Just days after a massive protest swept through Caracas, which according to estimates saw some 2 million participants demanding an end to Maduro's reign, the Venezuelan president was chased at a regular political event by a crowd of angry protesters banging on pots yelling that they were hungry.
Videos published by activists from the Margarita locality of Villa Rosa on Friday night, showed scores of people banging pots and pans and jeering the socialist president during a visit to inspect state housing projects.
Scenes from the confrontation late Friday, which appeared in social media videos, captured the attention of Venezuelans, many of whom blame the unpopular president for the country’s food shortages. Maduro had traveled to Margarita Island off Venezuela’s northern coast to inaugurate a number of new public housing units and give a televised address to the near-insolvent nation. During the speech, he denounced his opponents’ calls for his removal from office, calling them “vampires” and saying they were preparing for violence.
However events quickly turned sour when the locals turned on their unpopular president. In one video, Mr. Maduro tries to calm the pot-bangers by walking among them, only to be surrounded as the furious crowd yells obscenities. “What is this?” an astounded voice behind the camera asks in one of the video clips according to the NYT.
Así fue el cacerolazo que le dió el Pueblo a Maduro en Margarita,allí lo ven pasando! pic.twitter.com/6kMwTLzIz7— Henrique Capriles R. (@hcapriles) September 3, 2016
It is extremely unusual to see Maduro openly booed. His public appearances are normally carefully choreographed to show only cheering red-shirted supporters, Reuters adds. "The people loathe him and last night they made that very clear with the pots-and-pans protest," exulted opposition leader Henrique Capriles, who published three videos of the incident on his Twitter feed.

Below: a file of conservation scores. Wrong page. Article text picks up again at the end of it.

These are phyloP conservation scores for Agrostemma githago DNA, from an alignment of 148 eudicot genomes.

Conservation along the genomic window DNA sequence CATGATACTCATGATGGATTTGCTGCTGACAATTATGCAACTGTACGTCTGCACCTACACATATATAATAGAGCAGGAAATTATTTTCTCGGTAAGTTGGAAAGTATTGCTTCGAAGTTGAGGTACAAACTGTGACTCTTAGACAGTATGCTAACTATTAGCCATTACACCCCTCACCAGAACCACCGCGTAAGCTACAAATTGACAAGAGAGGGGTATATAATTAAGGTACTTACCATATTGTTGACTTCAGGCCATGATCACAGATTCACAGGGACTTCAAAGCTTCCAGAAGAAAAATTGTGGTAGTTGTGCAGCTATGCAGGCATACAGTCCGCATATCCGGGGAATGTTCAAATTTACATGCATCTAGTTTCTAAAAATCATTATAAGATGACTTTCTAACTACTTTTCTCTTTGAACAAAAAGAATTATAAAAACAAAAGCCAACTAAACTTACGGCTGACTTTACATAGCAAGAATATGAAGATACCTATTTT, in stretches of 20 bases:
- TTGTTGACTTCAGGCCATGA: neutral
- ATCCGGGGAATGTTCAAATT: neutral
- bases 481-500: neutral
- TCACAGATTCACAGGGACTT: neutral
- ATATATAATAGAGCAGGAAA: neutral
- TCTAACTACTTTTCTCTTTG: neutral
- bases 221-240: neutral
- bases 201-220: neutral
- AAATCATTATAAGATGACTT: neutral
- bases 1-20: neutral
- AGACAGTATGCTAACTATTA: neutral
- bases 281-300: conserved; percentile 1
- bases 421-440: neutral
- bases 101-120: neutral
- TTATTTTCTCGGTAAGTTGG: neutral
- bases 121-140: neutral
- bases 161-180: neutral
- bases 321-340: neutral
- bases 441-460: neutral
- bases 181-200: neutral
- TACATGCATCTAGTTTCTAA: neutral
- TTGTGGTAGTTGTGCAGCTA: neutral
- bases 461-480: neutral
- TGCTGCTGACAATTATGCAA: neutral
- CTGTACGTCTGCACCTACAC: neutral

As expected, the crackdown was instant: following the humiliating protest, Venezuelan authorities arrested more than 30 people; among those detained was Braulio Jatar, the director of a local news Web site called Reporte Confidencial, said the site, which had reported on protest against the president. After Maduro left Villa Rosa, a rundown area known in the past as a pro-government stronghold, intelligence agents moved in, opposition and rights campaigners said. "Right now, there are more than 30 people detained ... as a result of the incident in Villa Rosa," Alfredo Romero of Penal Forum rights group said on Twitter.
Venezuelan politicians wasted little time on Saturday in using the confrontation to advance their agendas. “The people of Villa Rosa in Margarita have no fear,” wrote Henrique Capriles, an opposition governor who lost to Mr. Maduro in the presidential election in 2013. “Through banging pots, Maduro was run out of town.”
Alternatively, Pedro Carvajalino, a pro-government television anchorman, said the protesters had been sent by Mr. Capriles and other members of the opposition. “It was a lack of respect to presidential dignity,” Mr. Carvajalino said.
The government has yet to officially mention the incident, and the Ministry of Information did not immediately respond to requests for comment. Since narrowly winning election to replace Hugo Chavez in 2013, Maduro's popularity has plummeted due to an economic crisis. The opposition say this week's protest drew more than a million people in what appeared to be the biggest such demonstration in more than a decade.
Meanwhile, buoyed by Thursday's self-styled "Takeover of Caracas" grand protest, the opposition are planning further street actions to demand a recall referendum against Maduro this year. But with the election board dragging out the process and Maduro vowing there will be no such vote in 2016, it is hard to see how the opposition can force it. Which likely means that any upcoming regime change will be violent, as Maduro - and the army to whom he has effectively all but handed over power - have left the millions of angry, starving Venezuelans no peaceful alternative.